First year students are required to complete 3-4 lab rotations or tutorials (BIOL 504: Mentored Reading) to explore a range of techniques and research areas. Benefits to conducting rotations include more opportunities to hone your research interests, networking, and learning laboratory skills.
A rotation is a 10-week residency in a lab group. The rotation has two parts: (1) a tutorial with the faculty sponsor to delve into the conceptual basis underpinning that group’s research (see below for more details), and (2) a practical application of the group’s methods and techniques. The specific format of a rotation should be established at the outset through a conversation between faculty host and rotation student. It may include an established minimum number of hours the student is expected to be in the lab; a set of journal clubs or lab meetings that the student is expected to attend and/or present in; a reading list; a secondary research mentor that may be a more senior graduate student or postdoctoral scholar; a specific project with an set of milestones that are explicitly communicated to the student.
A rotation is an immersion experience that should introduce a student to the host lab’s research and culture. To fulfill the tutorial aspect of the rotation, the faculty host must meet at least five times with the student for one hour meetings. These meetings should include a discussion of scientific literature relevant to the rotation project, likely including papers from the host lab. At the end of the quarter, the rotation student and faculty host should meet for an exit interview during which the student’s learning is discussed, as well as expectations for the First Year Review Conversation (see below). This is also an opportunity for the faculty host to communicate information about availability of a position for the student in their group. Students should not be asked to communicate their commitment to a lab at this time, although they may do so if they wish.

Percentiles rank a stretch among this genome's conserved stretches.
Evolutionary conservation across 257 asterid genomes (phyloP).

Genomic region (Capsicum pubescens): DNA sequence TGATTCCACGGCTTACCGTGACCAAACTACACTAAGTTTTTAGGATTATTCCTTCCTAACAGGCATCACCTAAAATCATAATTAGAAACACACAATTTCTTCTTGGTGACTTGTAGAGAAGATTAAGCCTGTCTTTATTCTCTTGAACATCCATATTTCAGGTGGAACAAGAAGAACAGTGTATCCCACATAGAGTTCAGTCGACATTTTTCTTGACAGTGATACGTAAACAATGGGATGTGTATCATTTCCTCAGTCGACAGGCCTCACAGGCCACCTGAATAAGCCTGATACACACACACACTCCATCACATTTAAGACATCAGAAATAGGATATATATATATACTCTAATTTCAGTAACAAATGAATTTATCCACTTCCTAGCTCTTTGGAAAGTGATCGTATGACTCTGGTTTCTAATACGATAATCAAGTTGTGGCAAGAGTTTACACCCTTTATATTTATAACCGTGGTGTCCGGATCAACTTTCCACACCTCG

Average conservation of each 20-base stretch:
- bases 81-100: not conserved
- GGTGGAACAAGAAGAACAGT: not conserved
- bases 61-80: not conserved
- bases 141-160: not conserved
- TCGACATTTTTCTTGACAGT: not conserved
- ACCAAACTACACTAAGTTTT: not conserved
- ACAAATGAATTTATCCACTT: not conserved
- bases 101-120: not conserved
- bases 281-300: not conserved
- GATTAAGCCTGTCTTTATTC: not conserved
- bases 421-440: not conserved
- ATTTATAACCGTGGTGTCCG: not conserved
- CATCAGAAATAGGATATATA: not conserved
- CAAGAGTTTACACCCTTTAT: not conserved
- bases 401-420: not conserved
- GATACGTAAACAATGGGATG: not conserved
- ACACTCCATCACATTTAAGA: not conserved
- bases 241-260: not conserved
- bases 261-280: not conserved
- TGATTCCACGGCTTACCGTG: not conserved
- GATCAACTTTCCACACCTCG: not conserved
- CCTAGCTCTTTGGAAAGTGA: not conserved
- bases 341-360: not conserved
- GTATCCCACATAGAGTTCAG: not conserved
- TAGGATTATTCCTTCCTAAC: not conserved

A student must contact faculty directly to arrange a rotation. Faculty outside of the department may host a rotating Biology student, so long as that faculty member agrees to the tenets of the goals of a rotation. If a student chooses to be directly admitted to a lab, the home lab may count as one rotation out of the total number of rotations/tutorials. The student should register for four credits of BIOL 504 during a rotation.
A tutorial is an intensive 5-week dive into a tutor’s area of expertise (there need to be at least five meetings in total with 1 hour for each meeting). The goal of a tutorial is to introduce the student to theory, methods and current research in the tutor’s research area, as well as providing a structured opportunity for the student to practice scientific discourse. The tutor’s responsibilities include: setting expectations for the tutorial (what form will it take, what will the student be expected to prepare before the meetings, any journal clubs or lab meetings that the student is expected to attend and/or present in, etc.); helping the student develop a list of readings for the tutorial; meeting once per week to discuss the content of the readings.